NASA Logo, National Aeronautics and Space Administration
header

NASA's SDO Sees Two Coronal Holes

NASA's SDO Sees Two Coronal Holes

03.17.15 – NASA's Solar Dynamics Observatory, or SDO, captured this solar image on March 16, 2015, which clearly shows two dark patches, known as coronal holes. The larger coronal hole of the two, near the southern pole, covers an estimated 6- to 8-percent of the total solar surface. While that may not sound significant, it is one of the largest polar holes scientists have observed in decades. The smaller coronal hole, towards the opposite pole, is long and narrow. It covers about 3.8 billion square miles on the sun - only about 0.16-percent of the solar surface.

Coronal holes are lower density and temperature regions of the sun's outer atmosphere, known as the corona. Coronal holes can be a source of fast solar wind of solar particles that envelop the Earth.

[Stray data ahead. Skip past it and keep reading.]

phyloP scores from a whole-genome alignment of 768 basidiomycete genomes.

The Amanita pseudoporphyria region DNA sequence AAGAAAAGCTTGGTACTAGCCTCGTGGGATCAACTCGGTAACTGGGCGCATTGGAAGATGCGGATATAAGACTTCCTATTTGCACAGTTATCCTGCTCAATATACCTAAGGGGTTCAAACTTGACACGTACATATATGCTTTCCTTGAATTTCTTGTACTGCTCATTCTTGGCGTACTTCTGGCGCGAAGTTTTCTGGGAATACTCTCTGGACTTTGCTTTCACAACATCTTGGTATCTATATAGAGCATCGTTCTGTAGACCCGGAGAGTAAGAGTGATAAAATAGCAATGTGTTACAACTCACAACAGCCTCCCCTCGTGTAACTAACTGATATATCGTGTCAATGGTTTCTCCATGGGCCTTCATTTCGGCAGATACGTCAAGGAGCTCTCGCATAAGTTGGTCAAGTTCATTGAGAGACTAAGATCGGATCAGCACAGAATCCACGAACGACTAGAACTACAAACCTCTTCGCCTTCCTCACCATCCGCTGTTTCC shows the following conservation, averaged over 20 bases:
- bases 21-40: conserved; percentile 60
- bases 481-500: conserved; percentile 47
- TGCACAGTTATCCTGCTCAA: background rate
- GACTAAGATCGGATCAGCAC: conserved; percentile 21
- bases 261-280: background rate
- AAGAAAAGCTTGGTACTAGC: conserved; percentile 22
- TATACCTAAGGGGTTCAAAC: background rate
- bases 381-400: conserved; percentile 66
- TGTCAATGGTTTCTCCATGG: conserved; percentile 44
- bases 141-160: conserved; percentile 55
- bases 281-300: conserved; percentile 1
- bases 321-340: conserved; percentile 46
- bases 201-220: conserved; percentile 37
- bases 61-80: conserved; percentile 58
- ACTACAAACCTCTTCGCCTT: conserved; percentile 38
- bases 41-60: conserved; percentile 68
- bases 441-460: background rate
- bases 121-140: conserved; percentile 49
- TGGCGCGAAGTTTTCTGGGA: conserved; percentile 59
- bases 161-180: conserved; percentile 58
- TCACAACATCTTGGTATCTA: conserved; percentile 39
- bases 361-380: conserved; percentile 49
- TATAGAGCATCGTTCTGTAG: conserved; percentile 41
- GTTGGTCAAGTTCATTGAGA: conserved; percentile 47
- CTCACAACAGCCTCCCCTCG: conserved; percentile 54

>> Read More

More LWS News

03.11.15Sun Emits Significant Solar Flare
03.10.15SDO Captures Images Of Mid-Level Solar Flares
02.11.15New Videos Highlight NASA SDO's Fifth Anniversary
02.10.15NASA's SDO Sees Giant Filament on the Sun
01.22.15SOHO and Hinode Offer New Insight Into Solar Eruptions
01.13.15First Notable Solar Flare of 2015
12.22.14Holiday Lights on the Sun: Imagery of Significant Flare
12.19.14Two Mid-Level Flares in 2 Days
12.17.14SDO Records Mid-level Flare on Dec. 16, 2014
12.04.14Sun Emits a Mid-Level Flare on Dec. 4, 2014

>> Go to Newsroom



The LWS Program provides missions to improve our understanding of how and why the Sun varies, how the Earth and Solar System respond, and how the variability and response affects humanity in Space and on Earth.

LWS Mission Status

NET = No Earlier Than

Related Sites

Documentation

LWS Directives Requirements List
+ Download | PDF | 3 Pages | 20KB

Connect with LWS
Missions


SDO — Operating
Check out SDO on Facebook Follow SDO on Twitter Check out SDO on YouTube Check out SDO on Flickr Check out SDO's Blog
Van Allen Probes — Operating
Check out Van Allen Probes on Facebook Follow Van Allen Probes on Twitter Check out Van Allen Probes on YouTube    
NASA logo
Goddard Space Flight Center